Disabled 'suicidal' over Welfare Reform Bill

From Democracy Live: Keith Robertson from the Scottish Disability Equality Forum said some people were becoming suicidal at the thought of welfare reforms

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Planned changes to the UK benefits system have left disabled people "suicidal", campaigners in Scotland have said.

They told MSPs people were "terrified" over how Westminster plans to get more people back to work may affect them.

And the campaign groups urged MSPs to block a move allowing UK ministers to legislate on the issue in Scotland.

But the Department for Work and Pensions warned the SNP government against blocking the move.

One of its senior officials, Neil Couling, said the move may hit key policies like free school meals and the blue badge scheme for disabled drivers, which had been linked to existing benefits.

The UK government says changes under the Welfare Reform Bill, due to come into effect in 2013, will save £7bn in welfare spending and encourage people currently on benefits to go out and find a job.

But wheelchair-user Keith Robertson, who is access development officer and manager at the Disability Equality Forum, said the UK government was like "a blind rhinoceros running wild that has got to make a 20% cut, immaterial of the consequences".

He told the Scottish Parliament's health committee: "Some of the calls we are getting are devastating to hear - some people have become suicidal simply because of the thought of it."

Start Quote

We're not trying to remove benefits from all disabled people or anything like”

End Quote Neil Couling Department for Work and Pensions

Fellow wheelchair-user Pam Duncan, director of Inclusion Scotland, said disabled people "remain an oppressed group", adding: "People are genuinely terrified. Everything we see, everything we hear, everything we read in the paper all suggests that the mood is such that the Welfare Reform Bill will indeed go through."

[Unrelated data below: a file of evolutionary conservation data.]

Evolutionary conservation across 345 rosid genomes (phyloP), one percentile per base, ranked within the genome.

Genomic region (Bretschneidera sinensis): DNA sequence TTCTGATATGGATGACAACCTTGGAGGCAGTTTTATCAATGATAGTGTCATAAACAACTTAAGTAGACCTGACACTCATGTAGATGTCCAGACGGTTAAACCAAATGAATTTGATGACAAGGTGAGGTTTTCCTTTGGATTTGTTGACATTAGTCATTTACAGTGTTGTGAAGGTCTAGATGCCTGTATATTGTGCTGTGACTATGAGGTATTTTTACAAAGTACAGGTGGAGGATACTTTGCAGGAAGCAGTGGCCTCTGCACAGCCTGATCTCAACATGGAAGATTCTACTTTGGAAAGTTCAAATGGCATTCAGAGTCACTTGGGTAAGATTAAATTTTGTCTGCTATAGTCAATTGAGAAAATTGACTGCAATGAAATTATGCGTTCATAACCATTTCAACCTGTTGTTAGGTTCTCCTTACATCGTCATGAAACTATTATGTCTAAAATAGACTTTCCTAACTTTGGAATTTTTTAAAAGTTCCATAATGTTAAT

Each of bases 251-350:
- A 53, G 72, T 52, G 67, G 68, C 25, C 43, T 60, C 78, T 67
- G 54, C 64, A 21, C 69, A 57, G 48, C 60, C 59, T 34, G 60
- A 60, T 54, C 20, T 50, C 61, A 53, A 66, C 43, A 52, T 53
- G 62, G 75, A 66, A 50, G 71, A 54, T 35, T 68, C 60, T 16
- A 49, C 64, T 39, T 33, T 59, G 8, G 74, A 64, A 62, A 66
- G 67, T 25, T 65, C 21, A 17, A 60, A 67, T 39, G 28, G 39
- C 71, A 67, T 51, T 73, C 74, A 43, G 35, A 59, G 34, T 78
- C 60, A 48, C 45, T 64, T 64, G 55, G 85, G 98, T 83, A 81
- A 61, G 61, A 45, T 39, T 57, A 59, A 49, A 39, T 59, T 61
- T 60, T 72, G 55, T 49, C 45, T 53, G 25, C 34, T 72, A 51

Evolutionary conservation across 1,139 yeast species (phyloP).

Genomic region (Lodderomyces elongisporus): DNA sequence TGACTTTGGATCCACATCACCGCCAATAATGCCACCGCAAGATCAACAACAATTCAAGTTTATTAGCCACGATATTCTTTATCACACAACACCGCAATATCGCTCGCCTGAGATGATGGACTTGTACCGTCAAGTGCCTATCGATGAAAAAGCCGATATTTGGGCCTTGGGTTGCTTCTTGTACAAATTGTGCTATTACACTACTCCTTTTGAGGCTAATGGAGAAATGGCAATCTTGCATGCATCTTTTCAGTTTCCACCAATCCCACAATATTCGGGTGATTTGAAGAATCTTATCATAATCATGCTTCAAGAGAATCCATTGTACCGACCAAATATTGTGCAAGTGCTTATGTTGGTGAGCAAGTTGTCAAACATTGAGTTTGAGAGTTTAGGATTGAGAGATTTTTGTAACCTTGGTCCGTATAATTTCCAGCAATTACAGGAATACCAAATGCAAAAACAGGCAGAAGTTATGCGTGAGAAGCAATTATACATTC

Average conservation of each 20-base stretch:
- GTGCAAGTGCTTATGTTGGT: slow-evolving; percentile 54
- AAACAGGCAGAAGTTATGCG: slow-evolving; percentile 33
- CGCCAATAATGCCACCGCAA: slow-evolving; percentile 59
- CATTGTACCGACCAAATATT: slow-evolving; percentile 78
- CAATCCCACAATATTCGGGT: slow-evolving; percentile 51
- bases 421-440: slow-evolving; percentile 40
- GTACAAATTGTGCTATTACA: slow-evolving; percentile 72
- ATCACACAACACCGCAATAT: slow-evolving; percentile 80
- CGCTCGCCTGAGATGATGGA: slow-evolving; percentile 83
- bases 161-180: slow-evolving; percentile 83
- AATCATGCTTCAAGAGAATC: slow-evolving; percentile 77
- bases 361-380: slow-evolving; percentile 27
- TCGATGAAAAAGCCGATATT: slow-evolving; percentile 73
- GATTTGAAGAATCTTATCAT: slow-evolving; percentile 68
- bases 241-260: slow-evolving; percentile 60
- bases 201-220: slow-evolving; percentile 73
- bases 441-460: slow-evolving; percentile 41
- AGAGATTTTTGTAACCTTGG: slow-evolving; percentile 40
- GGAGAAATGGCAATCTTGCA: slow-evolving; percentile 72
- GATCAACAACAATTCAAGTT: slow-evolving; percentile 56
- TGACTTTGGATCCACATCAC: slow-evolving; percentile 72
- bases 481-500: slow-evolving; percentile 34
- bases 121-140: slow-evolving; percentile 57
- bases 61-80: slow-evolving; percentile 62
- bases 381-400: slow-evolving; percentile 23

Ms Duncan said MSPs could express concern over cuts proposed in the Welfare Reform Bill by opposing a legislative consent motion, which allows the Westminster government to enact laws in devolved areas, on behalf of the whole of the UK.

Carolyn Roberts, head of policy and campaigns at mental health charity SAMH, told MSPs the impression was the bill would still pass without a consent motion.

Mr Couling, director for working age benefits at the Department for Work and Pensions, said he was confident the reforms would not bring the "drastic outcomes" feared by some, adding: "There was almost a sense that somehow we were removing all support from everybody, and that's not the case with this reform.

"We're not trying to remove benefits from all disabled people or anything like - we're trying to just put in place a reasonable assessment to try to determine entitlement."

But he warned the committee of a possible knock-on effect, if Holyrood did not pass the consent motion.

Such a move, Mr Couling said, would not stop the UK government reforms, adding: "The Scottish government either needs to adopt the legislative consent motion or legislate for itself, otherwise it won't be able to run some of its devolved responsibilities after the Welfare Reform Bill."

He told MSPs: "How you run the system of free school meals without being able to adapt your legislation will then be a matter for you."

Health Secretary Nicola Sturgeon told the health committee the Scottish government was in "the worst of all worlds" in relation to welfare reform, with limited powers to influence the bill or amend the Scottish budget to mitigate against the changes.

She also said she was unaware of any obstacle preventing the Scottish Parliament from agreeing to some aspects of the Welfare Reform Bill, but not others.

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